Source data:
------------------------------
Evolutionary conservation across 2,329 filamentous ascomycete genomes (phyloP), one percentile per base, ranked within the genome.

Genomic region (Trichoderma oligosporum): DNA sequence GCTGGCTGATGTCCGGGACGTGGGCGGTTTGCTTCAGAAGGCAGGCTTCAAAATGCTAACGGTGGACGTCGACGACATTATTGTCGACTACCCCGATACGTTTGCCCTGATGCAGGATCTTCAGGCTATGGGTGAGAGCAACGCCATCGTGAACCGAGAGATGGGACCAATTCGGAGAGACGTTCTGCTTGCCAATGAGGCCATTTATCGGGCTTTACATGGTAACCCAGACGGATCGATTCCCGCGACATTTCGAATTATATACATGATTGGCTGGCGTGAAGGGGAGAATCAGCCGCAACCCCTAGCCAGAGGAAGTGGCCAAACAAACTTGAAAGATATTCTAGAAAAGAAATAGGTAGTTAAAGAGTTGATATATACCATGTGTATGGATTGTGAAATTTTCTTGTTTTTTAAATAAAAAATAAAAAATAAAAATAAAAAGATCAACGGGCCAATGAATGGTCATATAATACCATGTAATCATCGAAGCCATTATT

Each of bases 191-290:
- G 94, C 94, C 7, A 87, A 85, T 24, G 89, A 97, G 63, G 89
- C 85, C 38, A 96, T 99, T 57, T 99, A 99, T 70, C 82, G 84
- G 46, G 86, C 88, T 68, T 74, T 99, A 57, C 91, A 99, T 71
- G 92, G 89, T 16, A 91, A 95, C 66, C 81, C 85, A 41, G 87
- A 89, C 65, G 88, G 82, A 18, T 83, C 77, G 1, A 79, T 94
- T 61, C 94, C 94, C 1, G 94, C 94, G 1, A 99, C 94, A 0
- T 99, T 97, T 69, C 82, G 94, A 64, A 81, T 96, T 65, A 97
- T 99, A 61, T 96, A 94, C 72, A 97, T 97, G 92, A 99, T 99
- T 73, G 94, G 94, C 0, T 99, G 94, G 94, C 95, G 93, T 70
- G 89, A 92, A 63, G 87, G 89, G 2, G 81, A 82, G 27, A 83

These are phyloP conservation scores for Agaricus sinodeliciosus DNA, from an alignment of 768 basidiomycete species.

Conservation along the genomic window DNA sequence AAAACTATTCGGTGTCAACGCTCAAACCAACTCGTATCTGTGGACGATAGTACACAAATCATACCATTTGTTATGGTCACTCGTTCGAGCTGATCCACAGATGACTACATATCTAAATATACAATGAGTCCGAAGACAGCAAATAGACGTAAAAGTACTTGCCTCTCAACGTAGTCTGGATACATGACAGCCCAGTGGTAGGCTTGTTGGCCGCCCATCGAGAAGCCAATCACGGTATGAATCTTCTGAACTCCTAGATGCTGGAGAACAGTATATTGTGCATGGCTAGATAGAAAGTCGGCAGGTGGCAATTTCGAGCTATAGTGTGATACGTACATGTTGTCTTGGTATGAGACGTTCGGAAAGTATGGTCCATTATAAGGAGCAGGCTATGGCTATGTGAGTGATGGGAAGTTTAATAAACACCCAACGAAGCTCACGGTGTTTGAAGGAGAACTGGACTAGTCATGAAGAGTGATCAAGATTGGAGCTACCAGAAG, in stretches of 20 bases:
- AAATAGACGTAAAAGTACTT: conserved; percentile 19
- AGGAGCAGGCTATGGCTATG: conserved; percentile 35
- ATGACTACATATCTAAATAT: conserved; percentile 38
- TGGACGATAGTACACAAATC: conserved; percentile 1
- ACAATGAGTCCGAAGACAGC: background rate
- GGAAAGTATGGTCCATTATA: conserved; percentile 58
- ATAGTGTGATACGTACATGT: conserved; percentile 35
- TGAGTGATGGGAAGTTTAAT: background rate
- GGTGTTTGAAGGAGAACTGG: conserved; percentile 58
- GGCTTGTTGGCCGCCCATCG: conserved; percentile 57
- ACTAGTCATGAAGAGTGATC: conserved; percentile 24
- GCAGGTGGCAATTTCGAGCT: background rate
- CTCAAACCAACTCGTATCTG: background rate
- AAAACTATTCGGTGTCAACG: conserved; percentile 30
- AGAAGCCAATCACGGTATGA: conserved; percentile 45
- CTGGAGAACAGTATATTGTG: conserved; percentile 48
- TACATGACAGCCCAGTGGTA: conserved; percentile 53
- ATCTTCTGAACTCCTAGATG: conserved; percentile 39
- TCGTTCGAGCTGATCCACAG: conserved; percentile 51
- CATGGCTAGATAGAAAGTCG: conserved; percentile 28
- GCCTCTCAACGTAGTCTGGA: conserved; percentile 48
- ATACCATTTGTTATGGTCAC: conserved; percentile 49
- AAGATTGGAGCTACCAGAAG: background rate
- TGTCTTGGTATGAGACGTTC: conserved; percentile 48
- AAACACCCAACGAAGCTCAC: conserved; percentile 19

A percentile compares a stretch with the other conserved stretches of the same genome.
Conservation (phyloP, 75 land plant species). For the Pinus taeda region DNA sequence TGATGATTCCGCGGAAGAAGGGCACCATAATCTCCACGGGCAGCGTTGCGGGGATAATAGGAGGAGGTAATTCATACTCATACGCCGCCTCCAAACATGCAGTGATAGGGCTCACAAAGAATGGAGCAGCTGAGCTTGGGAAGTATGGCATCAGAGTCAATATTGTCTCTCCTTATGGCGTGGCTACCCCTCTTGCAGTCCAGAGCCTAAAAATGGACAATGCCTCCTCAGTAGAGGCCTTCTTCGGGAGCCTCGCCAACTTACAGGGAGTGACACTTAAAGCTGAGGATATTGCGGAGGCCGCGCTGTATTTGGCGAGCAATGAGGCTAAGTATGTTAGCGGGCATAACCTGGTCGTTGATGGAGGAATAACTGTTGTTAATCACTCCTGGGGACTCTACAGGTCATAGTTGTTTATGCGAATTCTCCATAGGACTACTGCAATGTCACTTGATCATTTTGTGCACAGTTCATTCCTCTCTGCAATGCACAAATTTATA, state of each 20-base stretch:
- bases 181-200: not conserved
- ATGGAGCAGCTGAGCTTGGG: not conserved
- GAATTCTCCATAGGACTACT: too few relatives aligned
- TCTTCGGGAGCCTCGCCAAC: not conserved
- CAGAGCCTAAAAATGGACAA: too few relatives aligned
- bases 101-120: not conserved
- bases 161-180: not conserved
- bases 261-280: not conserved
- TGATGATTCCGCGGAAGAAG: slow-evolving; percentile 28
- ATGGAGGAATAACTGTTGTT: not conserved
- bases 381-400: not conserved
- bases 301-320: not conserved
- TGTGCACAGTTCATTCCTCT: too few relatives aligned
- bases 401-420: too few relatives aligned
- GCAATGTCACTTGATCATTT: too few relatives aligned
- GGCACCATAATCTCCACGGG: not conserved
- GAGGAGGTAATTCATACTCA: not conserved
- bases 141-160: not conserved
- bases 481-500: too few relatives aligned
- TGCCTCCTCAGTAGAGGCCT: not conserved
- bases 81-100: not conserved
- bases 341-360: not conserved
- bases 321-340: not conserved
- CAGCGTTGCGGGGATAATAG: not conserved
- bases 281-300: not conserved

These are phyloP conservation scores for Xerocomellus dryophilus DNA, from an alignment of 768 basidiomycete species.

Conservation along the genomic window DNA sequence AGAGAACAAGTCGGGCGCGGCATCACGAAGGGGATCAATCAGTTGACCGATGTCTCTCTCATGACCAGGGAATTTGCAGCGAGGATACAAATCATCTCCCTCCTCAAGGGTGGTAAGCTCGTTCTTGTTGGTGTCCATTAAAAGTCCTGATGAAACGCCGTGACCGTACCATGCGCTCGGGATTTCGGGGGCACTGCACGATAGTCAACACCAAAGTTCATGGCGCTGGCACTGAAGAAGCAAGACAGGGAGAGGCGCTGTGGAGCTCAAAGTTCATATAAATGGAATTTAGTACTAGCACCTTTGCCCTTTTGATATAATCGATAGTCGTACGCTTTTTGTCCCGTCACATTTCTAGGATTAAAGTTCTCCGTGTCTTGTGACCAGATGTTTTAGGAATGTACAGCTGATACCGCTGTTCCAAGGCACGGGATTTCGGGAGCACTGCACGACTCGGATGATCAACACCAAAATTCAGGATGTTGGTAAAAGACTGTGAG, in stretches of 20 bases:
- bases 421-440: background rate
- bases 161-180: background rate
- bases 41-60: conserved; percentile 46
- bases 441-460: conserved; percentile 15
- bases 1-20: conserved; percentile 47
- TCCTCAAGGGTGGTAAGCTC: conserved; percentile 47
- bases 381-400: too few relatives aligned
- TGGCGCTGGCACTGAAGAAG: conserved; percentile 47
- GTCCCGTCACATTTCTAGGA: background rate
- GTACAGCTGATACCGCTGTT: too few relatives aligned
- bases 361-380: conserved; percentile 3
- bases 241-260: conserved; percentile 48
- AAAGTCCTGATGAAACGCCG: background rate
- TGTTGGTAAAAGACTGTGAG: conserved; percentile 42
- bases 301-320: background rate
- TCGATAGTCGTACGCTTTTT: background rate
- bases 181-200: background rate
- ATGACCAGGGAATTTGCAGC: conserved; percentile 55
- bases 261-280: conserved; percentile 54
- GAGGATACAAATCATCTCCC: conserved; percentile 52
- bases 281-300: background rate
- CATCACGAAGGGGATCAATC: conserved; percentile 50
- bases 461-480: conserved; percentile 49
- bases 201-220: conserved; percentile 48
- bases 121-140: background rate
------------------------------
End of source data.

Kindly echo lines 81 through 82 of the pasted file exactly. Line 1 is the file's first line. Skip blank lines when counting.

- bases 241-260: conserved; percentile 48
- AAAGTCCTGATGAAACGCCG: background rate